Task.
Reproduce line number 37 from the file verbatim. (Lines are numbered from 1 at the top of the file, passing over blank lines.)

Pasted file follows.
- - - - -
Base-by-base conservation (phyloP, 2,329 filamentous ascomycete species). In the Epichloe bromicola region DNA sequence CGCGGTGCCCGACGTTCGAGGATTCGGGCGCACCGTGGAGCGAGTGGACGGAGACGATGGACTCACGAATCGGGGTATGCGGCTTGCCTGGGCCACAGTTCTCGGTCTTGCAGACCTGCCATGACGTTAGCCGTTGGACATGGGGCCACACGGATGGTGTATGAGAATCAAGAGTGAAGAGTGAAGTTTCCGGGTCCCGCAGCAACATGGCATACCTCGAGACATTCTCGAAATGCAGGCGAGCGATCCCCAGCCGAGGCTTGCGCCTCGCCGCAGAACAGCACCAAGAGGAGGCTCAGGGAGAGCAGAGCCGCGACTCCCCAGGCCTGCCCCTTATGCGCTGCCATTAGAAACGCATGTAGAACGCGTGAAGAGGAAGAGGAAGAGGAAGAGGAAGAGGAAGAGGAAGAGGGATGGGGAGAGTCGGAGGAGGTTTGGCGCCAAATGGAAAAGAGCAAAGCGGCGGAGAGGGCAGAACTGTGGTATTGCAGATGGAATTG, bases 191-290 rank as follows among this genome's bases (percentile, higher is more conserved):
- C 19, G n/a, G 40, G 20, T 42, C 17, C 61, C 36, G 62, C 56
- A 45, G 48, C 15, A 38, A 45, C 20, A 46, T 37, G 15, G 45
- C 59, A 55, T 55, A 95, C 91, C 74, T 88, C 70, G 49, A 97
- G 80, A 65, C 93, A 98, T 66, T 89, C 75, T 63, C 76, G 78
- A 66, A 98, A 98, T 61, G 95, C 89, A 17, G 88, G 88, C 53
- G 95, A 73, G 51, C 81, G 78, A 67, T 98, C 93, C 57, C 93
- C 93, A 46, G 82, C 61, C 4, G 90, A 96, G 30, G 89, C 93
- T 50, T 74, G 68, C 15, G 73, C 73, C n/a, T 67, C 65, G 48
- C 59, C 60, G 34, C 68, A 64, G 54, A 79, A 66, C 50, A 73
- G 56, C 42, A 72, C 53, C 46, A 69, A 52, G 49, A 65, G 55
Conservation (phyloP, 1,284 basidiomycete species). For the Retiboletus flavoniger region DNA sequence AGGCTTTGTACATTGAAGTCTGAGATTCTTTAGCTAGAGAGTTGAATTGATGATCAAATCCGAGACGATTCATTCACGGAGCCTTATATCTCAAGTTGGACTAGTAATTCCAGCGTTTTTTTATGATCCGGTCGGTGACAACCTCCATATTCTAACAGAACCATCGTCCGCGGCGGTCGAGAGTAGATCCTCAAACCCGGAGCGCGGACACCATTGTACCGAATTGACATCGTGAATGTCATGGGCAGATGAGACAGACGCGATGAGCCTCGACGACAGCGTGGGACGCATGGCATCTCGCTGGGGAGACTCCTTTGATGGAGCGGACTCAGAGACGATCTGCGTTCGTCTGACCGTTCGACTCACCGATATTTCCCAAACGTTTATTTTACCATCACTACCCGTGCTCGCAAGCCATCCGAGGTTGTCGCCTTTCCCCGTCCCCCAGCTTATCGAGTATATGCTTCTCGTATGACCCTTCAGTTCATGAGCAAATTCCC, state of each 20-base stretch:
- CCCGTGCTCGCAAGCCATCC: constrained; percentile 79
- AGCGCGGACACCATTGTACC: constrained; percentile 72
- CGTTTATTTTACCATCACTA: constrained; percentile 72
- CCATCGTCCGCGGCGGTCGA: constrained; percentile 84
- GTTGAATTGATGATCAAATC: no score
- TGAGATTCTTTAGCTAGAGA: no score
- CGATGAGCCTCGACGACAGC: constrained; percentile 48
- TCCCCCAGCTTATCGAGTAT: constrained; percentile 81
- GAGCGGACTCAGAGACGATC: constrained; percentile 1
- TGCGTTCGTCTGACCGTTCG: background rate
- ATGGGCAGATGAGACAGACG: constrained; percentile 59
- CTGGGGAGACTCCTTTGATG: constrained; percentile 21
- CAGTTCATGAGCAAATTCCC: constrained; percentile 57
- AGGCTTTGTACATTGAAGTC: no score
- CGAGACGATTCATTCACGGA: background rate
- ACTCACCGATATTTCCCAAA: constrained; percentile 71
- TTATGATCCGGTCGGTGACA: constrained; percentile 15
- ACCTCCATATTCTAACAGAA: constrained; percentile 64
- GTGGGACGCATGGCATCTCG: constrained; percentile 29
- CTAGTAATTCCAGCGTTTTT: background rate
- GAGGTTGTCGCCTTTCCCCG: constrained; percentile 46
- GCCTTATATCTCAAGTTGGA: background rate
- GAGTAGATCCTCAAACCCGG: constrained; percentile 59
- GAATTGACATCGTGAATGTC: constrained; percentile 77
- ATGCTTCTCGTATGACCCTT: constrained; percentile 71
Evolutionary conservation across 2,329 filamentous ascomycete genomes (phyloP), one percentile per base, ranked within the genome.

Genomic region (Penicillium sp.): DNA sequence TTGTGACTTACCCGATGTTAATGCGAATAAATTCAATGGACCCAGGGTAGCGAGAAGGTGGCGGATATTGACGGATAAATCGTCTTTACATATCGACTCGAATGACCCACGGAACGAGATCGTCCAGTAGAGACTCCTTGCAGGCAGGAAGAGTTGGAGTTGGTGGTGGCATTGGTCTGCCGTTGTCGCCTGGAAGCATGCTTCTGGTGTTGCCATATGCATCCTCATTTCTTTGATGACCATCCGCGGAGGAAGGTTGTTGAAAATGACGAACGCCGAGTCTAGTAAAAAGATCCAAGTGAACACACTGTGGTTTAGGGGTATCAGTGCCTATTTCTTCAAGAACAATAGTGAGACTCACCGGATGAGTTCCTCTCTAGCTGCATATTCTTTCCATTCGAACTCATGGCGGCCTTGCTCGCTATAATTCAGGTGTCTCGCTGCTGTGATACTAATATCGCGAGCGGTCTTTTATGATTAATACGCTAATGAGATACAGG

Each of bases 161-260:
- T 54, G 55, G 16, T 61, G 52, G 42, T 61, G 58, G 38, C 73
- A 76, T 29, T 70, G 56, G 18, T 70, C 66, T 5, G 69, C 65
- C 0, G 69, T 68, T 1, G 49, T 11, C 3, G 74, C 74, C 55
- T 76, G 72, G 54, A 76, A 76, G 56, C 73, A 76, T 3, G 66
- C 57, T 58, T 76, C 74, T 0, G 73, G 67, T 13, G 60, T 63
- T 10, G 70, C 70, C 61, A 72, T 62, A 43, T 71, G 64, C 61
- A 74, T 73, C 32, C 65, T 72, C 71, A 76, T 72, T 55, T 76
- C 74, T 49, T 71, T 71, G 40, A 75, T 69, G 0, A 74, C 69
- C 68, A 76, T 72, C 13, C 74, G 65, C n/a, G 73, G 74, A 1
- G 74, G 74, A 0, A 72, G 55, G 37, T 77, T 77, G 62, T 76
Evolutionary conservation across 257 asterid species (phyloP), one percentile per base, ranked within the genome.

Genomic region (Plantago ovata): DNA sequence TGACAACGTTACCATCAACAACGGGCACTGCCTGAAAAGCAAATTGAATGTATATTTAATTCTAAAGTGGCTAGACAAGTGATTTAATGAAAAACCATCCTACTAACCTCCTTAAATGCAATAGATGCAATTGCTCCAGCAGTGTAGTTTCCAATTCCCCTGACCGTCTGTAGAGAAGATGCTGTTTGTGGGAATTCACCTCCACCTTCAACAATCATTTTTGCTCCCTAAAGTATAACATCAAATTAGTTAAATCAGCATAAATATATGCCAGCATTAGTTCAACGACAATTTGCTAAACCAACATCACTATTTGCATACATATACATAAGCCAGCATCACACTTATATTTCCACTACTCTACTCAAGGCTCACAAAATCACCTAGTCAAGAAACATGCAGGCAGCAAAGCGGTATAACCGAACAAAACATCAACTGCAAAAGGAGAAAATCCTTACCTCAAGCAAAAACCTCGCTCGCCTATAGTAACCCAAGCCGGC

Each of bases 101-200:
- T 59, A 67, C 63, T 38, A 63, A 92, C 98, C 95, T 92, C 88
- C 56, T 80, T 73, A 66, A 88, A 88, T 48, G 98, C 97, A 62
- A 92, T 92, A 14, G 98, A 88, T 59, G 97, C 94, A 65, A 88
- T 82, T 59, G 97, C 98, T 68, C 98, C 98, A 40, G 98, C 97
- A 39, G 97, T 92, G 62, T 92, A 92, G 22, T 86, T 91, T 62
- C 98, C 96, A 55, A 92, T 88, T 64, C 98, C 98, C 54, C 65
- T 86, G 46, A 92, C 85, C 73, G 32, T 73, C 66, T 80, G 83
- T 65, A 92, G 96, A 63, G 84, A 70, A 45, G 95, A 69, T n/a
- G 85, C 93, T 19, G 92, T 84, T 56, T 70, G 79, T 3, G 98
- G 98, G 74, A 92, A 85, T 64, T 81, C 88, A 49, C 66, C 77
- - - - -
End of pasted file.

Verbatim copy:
- ATGCTTCTCGTATGACCCTT: constrained; percentile 71